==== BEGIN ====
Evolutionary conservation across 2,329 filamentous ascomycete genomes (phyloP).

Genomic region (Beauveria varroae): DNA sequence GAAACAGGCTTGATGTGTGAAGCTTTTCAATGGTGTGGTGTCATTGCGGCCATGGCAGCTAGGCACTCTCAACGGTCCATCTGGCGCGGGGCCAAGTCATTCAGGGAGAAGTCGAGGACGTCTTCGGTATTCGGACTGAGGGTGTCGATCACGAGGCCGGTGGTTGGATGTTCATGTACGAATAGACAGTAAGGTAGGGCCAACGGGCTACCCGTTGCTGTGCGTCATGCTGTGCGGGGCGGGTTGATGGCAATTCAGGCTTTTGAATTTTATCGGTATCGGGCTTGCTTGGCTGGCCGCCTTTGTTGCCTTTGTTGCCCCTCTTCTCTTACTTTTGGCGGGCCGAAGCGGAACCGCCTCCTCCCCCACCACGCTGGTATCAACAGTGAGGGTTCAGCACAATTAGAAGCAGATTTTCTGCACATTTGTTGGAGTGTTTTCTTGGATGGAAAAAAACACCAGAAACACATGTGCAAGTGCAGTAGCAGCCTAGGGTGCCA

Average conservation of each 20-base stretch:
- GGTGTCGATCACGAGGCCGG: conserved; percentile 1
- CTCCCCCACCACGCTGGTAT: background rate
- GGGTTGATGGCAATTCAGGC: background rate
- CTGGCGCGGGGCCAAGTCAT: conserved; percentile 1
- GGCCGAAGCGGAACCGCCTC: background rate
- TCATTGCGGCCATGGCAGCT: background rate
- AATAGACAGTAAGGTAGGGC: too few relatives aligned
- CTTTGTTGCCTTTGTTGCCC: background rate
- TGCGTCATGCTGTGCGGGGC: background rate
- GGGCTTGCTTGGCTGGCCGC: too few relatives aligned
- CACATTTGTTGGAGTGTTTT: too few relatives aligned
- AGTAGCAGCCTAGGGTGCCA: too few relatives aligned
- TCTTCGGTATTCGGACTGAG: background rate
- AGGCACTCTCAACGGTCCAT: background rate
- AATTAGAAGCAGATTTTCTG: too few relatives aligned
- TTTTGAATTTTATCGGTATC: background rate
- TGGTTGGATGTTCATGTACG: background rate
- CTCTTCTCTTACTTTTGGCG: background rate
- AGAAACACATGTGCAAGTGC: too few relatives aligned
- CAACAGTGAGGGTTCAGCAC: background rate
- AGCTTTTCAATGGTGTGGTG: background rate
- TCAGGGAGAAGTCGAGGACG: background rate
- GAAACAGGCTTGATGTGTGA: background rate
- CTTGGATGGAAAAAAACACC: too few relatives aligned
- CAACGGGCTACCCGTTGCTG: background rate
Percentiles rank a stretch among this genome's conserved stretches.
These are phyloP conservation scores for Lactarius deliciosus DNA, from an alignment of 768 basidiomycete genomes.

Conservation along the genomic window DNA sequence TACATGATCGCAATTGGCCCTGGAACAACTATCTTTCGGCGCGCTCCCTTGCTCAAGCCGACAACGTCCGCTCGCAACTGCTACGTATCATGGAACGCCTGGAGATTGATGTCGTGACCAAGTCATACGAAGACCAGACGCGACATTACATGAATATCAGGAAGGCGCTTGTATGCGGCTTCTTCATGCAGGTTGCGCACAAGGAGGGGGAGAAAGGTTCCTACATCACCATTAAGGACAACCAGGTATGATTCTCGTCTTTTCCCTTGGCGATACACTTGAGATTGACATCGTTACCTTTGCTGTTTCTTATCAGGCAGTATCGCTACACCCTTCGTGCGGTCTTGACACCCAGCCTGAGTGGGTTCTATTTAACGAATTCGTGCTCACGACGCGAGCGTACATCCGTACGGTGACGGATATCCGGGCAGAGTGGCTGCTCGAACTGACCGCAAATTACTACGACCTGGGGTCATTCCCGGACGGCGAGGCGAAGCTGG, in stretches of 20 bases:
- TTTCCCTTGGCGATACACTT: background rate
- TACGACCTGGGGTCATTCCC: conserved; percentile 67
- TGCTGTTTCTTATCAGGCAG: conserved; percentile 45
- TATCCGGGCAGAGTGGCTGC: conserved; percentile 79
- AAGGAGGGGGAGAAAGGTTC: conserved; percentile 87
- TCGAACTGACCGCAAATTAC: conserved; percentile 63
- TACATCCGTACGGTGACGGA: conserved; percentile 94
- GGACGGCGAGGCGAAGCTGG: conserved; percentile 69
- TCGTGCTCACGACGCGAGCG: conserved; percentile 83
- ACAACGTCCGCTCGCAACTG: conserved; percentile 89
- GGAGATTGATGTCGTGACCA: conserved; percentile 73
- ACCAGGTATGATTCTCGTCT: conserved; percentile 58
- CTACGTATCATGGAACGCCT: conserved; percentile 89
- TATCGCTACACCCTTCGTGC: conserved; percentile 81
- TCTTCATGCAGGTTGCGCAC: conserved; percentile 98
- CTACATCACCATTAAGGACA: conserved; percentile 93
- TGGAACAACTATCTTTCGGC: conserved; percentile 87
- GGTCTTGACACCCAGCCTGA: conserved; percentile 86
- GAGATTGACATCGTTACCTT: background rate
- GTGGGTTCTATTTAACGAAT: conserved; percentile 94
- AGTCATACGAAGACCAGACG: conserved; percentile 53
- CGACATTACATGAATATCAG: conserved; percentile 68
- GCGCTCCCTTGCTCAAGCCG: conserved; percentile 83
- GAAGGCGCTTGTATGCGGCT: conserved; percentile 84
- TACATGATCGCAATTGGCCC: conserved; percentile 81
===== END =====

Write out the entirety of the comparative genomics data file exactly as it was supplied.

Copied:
Evolutionary conservation across 2,329 filamentous ascomycete genomes (phyloP).

Genomic region (Beauveria varroae): DNA sequence GAAACAGGCTTGATGTGTGAAGCTTTTCAATGGTGTGGTGTCATTGCGGCCATGGCAGCTAGGCACTCTCAACGGTCCATCTGGCGCGGGGCCAAGTCATTCAGGGAGAAGTCGAGGACGTCTTCGGTATTCGGACTGAGGGTGTCGATCACGAGGCCGGTGGTTGGATGTTCATGTACGAATAGACAGTAAGGTAGGGCCAACGGGCTACCCGTTGCTGTGCGTCATGCTGTGCGGGGCGGGTTGATGGCAATTCAGGCTTTTGAATTTTATCGGTATCGGGCTTGCTTGGCTGGCCGCCTTTGTTGCCTTTGTTGCCCCTCTTCTCTTACTTTTGGCGGGCCGAAGCGGAACCGCCTCCTCCCCCACCACGCTGGTATCAACAGTGAGGGTTCAGCACAATTAGAAGCAGATTTTCTGCACATTTGTTGGAGTGTTTTCTTGGATGGAAAAAAACACCAGAAACACATGTGCAAGTGCAGTAGCAGCCTAGGGTGCCA

Average conservation of each 20-base stretch:
- GGTGTCGATCACGAGGCCGG: conserved; percentile 1
- CTCCCCCACCACGCTGGTAT: background rate
- GGGTTGATGGCAATTCAGGC: background rate
- CTGGCGCGGGGCCAAGTCAT: conserved; percentile 1
- GGCCGAAGCGGAACCGCCTC: background rate
- TCATTGCGGCCATGGCAGCT: background rate
- AATAGACAGTAAGGTAGGGC: too few relatives aligned
- CTTTGTTGCCTTTGTTGCCC: background rate
- TGCGTCATGCTGTGCGGGGC: background rate
- GGGCTTGCTTGGCTGGCCGC: too few relatives aligned
- CACATTTGTTGGAGTGTTTT: too few relatives aligned
- AGTAGCAGCCTAGGGTGCCA: too few relatives aligned
- TCTTCGGTATTCGGACTGAG: background rate
- AGGCACTCTCAACGGTCCAT: background rate
- AATTAGAAGCAGATTTTCTG: too few relatives aligned
- TTTTGAATTTTATCGGTATC: background rate
- TGGTTGGATGTTCATGTACG: background rate
- CTCTTCTCTTACTTTTGGCG: background rate
- AGAAACACATGTGCAAGTGC: too few relatives aligned
- CAACAGTGAGGGTTCAGCAC: background rate
- AGCTTTTCAATGGTGTGGTG: background rate
- TCAGGGAGAAGTCGAGGACG: background rate
- GAAACAGGCTTGATGTGTGA: background rate
- CTTGGATGGAAAAAAACACC: too few relatives aligned
- CAACGGGCTACCCGTTGCTG: background rate
Percentiles rank a stretch among this genome's conserved stretches.
These are phyloP conservation scores for Lactarius deliciosus DNA, from an alignment of 768 basidiomycete genomes.

Conservation along the genomic window DNA sequence TACATGATCGCAATTGGCCCTGGAACAACTATCTTTCGGCGCGCTCCCTTGCTCAAGCCGACAACGTCCGCTCGCAACTGCTACGTATCATGGAACGCCTGGAGATTGATGTCGTGACCAAGTCATACGAAGACCAGACGCGACATTACATGAATATCAGGAAGGCGCTTGTATGCGGCTTCTTCATGCAGGTTGCGCACAAGGAGGGGGAGAAAGGTTCCTACATCACCATTAAGGACAACCAGGTATGATTCTCGTCTTTTCCCTTGGCGATACACTTGAGATTGACATCGTTACCTTTGCTGTTTCTTATCAGGCAGTATCGCTACACCCTTCGTGCGGTCTTGACACCCAGCCTGAGTGGGTTCTATTTAACGAATTCGTGCTCACGACGCGAGCGTACATCCGTACGGTGACGGATATCCGGGCAGAGTGGCTGCTCGAACTGACCGCAAATTACTACGACCTGGGGTCATTCCCGGACGGCGAGGCGAAGCTGG, in stretches of 20 bases:
- TTTCCCTTGGCGATACACTT: background rate
- TACGACCTGGGGTCATTCCC: conserved; percentile 67
- TGCTGTTTCTTATCAGGCAG: conserved; percentile 45
- TATCCGGGCAGAGTGGCTGC: conserved; percentile 79
- AAGGAGGGGGAGAAAGGTTC: conserved; percentile 87
- TCGAACTGACCGCAAATTAC: conserved; percentile 63
- TACATCCGTACGGTGACGGA: conserved; percentile 94
- GGACGGCGAGGCGAAGCTGG: conserved; percentile 69
- TCGTGCTCACGACGCGAGCG: conserved; percentile 83
- ACAACGTCCGCTCGCAACTG: conserved; percentile 89
- GGAGATTGATGTCGTGACCA: conserved; percentile 73
- ACCAGGTATGATTCTCGTCT: conserved; percentile 58
- CTACGTATCATGGAACGCCT: conserved; percentile 89
- TATCGCTACACCCTTCGTGC: conserved; percentile 81
- TCTTCATGCAGGTTGCGCAC: conserved; percentile 98
- CTACATCACCATTAAGGACA: conserved; percentile 93
- TGGAACAACTATCTTTCGGC: conserved; percentile 87
- GGTCTTGACACCCAGCCTGA: conserved; percentile 86
- GAGATTGACATCGTTACCTT: background rate
- GTGGGTTCTATTTAACGAAT: conserved; percentile 94
- AGTCATACGAAGACCAGACG: conserved; percentile 53
- CGACATTACATGAATATCAG: conserved; percentile 68
- GCGCTCCCTTGCTCAAGCCG: conserved; percentile 83
- GAAGGCGCTTGTATGCGGCT: conserved; percentile 84
- TACATGATCGCAATTGGCCC: conserved; percentile 81